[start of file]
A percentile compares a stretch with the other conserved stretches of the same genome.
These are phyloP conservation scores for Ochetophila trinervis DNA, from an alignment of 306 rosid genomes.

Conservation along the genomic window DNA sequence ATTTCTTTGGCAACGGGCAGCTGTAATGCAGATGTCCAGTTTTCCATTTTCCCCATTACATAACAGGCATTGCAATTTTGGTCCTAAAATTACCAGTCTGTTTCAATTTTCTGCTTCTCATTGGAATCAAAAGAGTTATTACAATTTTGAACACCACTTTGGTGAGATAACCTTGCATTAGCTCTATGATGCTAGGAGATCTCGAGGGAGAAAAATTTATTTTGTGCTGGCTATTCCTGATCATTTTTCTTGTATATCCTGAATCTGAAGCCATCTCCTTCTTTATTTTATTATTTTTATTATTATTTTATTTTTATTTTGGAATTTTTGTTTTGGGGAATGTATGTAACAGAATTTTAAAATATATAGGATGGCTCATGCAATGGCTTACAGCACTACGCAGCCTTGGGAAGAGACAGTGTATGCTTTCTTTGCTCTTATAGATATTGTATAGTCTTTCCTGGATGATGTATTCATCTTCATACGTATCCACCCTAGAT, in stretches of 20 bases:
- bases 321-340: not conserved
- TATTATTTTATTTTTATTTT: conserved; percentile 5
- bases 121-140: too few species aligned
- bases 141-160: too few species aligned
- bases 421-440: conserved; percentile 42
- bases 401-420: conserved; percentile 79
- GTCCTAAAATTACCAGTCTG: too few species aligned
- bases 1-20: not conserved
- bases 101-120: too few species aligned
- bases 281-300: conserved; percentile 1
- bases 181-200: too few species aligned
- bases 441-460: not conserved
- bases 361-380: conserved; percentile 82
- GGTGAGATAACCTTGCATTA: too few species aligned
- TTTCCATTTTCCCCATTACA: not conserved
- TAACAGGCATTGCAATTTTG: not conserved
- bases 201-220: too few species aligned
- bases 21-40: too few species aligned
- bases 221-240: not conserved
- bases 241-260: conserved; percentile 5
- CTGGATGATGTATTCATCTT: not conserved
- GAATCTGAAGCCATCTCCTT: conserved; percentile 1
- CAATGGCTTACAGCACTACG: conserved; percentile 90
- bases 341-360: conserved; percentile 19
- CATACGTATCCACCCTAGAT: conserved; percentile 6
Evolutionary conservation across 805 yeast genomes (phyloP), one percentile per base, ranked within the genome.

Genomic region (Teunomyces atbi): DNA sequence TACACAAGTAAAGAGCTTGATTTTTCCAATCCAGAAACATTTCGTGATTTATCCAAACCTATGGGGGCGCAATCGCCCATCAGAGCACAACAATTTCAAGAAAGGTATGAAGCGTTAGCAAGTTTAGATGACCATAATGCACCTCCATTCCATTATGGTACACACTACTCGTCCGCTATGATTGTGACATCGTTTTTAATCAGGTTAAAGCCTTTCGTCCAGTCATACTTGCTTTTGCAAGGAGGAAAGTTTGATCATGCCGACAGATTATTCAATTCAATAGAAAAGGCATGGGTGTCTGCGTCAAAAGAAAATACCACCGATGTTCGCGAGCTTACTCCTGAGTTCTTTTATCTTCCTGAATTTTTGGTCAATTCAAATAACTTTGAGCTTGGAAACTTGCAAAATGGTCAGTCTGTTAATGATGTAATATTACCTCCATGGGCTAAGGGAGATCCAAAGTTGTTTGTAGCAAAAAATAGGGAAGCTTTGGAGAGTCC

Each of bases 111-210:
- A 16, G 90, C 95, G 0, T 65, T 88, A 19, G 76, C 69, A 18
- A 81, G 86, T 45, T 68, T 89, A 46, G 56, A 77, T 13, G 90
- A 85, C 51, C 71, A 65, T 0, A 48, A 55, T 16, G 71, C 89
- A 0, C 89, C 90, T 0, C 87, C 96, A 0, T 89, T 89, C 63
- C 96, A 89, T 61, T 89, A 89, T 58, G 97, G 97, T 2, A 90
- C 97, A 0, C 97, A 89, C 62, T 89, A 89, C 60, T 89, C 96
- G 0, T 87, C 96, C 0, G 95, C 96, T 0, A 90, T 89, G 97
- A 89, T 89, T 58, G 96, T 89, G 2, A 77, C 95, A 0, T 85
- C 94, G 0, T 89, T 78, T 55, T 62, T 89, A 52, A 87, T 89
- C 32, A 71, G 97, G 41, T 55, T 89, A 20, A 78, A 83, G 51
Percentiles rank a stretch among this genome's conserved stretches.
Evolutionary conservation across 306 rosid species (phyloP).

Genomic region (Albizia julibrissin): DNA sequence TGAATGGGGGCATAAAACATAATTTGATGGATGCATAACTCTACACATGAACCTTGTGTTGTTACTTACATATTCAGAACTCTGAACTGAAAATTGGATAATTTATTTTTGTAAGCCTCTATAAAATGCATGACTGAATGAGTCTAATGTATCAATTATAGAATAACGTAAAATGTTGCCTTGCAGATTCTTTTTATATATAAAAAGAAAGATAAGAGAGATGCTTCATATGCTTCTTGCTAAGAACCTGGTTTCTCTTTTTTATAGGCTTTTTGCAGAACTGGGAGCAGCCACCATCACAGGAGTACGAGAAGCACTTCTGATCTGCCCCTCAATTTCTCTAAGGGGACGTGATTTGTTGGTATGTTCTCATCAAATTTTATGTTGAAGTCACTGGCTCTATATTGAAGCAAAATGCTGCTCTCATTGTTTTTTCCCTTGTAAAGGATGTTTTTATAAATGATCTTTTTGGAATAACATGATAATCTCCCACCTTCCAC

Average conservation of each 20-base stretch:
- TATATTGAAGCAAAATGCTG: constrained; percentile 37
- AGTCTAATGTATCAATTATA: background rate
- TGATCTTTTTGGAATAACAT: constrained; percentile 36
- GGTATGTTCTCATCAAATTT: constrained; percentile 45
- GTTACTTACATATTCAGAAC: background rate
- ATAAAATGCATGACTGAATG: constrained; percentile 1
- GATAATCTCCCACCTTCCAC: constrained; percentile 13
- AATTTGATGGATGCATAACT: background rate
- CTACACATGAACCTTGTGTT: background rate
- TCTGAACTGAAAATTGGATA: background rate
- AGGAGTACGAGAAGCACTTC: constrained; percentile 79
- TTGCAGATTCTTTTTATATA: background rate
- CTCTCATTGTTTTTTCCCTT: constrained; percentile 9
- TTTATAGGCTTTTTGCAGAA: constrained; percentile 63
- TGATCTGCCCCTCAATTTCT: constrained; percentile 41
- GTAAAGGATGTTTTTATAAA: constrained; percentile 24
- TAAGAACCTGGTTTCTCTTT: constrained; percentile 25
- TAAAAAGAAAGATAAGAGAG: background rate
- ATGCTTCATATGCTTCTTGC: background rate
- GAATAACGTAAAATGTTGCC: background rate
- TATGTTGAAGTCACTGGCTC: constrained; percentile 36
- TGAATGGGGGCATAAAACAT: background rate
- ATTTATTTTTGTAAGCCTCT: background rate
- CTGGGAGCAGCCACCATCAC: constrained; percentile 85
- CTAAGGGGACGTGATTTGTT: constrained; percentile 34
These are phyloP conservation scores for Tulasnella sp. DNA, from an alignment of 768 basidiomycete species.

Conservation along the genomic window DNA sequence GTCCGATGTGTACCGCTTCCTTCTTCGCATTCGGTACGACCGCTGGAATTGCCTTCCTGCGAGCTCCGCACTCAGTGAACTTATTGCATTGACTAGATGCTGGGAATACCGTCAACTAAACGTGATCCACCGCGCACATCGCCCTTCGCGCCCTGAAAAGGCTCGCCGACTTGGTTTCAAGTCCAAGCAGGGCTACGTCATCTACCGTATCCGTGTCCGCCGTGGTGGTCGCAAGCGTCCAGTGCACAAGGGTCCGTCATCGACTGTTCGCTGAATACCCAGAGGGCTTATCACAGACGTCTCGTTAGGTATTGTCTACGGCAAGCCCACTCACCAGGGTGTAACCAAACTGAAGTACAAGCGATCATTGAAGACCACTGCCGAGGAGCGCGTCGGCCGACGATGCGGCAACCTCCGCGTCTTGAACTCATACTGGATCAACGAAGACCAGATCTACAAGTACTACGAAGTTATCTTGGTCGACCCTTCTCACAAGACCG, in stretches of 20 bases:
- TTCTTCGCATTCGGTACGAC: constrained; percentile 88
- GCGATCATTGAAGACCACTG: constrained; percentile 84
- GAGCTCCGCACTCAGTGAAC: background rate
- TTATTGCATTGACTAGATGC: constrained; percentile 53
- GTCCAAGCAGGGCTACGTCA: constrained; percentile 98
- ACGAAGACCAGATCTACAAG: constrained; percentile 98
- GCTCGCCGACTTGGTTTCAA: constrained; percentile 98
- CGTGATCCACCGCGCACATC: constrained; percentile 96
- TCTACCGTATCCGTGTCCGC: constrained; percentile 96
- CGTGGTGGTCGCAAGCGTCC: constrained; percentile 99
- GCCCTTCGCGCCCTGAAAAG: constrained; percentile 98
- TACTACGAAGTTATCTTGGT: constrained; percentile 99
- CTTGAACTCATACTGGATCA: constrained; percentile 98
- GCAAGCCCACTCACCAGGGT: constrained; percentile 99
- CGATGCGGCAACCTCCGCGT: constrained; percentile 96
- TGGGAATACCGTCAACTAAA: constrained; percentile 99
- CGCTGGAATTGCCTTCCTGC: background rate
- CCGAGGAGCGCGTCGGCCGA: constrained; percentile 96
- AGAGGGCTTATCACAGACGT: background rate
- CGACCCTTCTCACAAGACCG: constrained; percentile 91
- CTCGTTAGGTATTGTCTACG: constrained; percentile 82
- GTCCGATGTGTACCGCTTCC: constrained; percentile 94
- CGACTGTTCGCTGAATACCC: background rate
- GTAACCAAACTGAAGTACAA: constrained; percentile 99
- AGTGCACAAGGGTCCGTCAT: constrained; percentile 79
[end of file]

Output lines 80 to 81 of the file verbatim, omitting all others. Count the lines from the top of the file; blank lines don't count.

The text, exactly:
- CGTGATCCACCGCGCACATC: constrained; percentile 96
- TCTACCGTATCCGTGTCCGC: constrained; percentile 96